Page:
A seller in a perfectly competitive market faces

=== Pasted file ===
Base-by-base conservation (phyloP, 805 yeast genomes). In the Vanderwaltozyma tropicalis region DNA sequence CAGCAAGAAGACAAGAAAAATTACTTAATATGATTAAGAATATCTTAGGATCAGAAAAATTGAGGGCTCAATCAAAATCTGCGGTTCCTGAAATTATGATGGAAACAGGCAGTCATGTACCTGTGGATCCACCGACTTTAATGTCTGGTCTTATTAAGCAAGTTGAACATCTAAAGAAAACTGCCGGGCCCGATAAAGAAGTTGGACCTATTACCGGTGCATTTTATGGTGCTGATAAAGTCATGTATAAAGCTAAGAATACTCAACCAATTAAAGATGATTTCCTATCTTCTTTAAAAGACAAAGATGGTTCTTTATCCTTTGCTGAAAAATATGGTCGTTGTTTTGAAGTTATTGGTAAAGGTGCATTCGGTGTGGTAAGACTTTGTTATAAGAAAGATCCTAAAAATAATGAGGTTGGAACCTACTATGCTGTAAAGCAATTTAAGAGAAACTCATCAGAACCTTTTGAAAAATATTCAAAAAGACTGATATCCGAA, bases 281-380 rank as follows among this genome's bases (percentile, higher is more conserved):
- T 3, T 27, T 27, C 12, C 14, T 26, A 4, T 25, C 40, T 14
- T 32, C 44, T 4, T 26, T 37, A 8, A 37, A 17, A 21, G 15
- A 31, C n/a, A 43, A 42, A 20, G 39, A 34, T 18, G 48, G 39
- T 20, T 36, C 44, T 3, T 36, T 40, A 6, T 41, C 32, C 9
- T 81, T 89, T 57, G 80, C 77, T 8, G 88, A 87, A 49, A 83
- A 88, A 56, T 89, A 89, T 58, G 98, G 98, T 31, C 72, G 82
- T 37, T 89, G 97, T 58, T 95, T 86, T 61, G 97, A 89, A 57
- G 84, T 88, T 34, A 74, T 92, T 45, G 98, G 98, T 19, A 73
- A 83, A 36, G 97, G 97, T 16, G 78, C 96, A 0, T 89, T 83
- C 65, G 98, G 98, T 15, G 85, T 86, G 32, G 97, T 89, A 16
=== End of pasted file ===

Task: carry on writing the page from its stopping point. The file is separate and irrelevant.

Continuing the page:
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Unformatted text preview: duct at all: it produces and sells a product identical to that of other sellers. This means the seller is in a competitive position. If it raises the price of its product by only one penny over equilibrium price, consumers can turn to other sellers to purchase the identical product. A seller in a perfectly competitive market faces stiff competition from other sellers currently in o to www.emcp.net/ bloomberg.com/ and find today’s price of gold. Are the sellers of gold price takers or price searchers? Explain your answer. Next, go to Amazon.com in the United States (www.emcp.net/amazon.com) and in the United Kingdom (www.emcp.net/amazon_uk). Find the price of the most recent Harry Potter book in both pounds and dollars. Next, go to www.emcp.net/currency and find today’s dollar price for a pound. Next, multiply it by the pound price of the Harry Potter book. Is the price of the Harry Potter book in the United States and the United Kingdom the same? On the day we looked, the dollar price of Harry Potter and the Half-Blood Prince was $17.99, and the pound price was £9.99. The dollar price of a pound was $1.8233. Multiplying $1.8223 by 9.99, we get $18.20. In other words, Harry Potter was selling for $17.99 in the United States and for $18.20 in the United Kingdom. G the market, as well as potentially stiff competition from new sellers who may join the market. After all, a perfectly competitive market has easy entry into the market. Things are somewhat different for the monopolistic competitive seller. This seller does not face as much competition from current sellers, because it produces and sells a product that is slightly different from that of other sellers. A rise in the price of its good will not cause all its customers to leave it and head for its competitors. Still, the monopolistic competitor has the same problem as the perfect competitor when it comes to potential Why might a jean manufacturer create a designer label for its jeans? 209 08 (186-221) EMC Chap 08 5/8/06 4:56 PM Page 210 Lower Taxes? In 2001, a worker in Belgium paid 55 cents in taxes out of every $1 earned. In the same year, a worker in Ireland paid 25 cents in taxes out of every $1 earned. Going back a few years, in the late 1990s, several major Swedish companies said they were likely to leave Sweden because taxes were high. Mainly they were talking about taxes on personal income (earned by workers and owners of the companies). In Sweden, in 2001, a worker paid 48 cents in taxes for every $1 earned. Keep in mind that a job activity that requires only a computer screen, a telephone, and a modem can be located anywhere in the world. Today, with lower telecommunication costs, companies and workers find it easier to locate anywhere in the world. They have an increased ability to “vote with their feet,” which means if they don’t like it one place, they can move somewhere else. Will this increased ability to vote with one’s feet, which is a characteristic of globalization, cause taxes in many high-tax countries to drop? Might the high-tax country lower its taxes in order to keep companies and workers in the country? ECONOMIC THINKING competitors because of easy entry into a monopolistic competitive market, just as in a perfectly competitive market. New sellers can be just around the corner waiting to take away some of a current monopolistic competitor’s business. Reviewing Facts and Concepts 1. What three conditions characterize a monopolistic competitive market? 2. How might monopolistic competitors’ products be slightly different? 3. A monopolistic competitive market shares some 210 Chapter 8 Competition and Markets How would you categorize the painkiller market—perfectly competitive, monopoly, or monopolistic competitive? Explain. How much competition does a monopoly seller face? It faces less competition than either a perfect competitor or a monopolistic competitor. It sells a product that has no close substitutes. Consumers buying from monopoly sellers have fewer options available to them than they do when they buy from perfect competitors or monopolistic competitors. For example, if a monopolistic competitor raises price too high, provides poor service, or lowers quality, many consumers will choose to walk away and buy from the seller’s competition. It’s not that easy to walk away from a monopoly seller, because no sellers sell a close substitute for the monopoly seller’s products. In short, the monopoly seller does not have to be afraid of competition, because it really doesn’t have much. Furthermore, competition is not likely to increase because of barriers to entering the monopoly market. things with a perfectly competitive market and some things with a monopolistic market. Explain. Critical Thinking 4. In what way or ways are a monopolist, a monopo- listic competitor, and a perfect competitor alike? Applying Economic Concepts 5. Identify an action of a real-world monopolistic competitor that is trying to tu...
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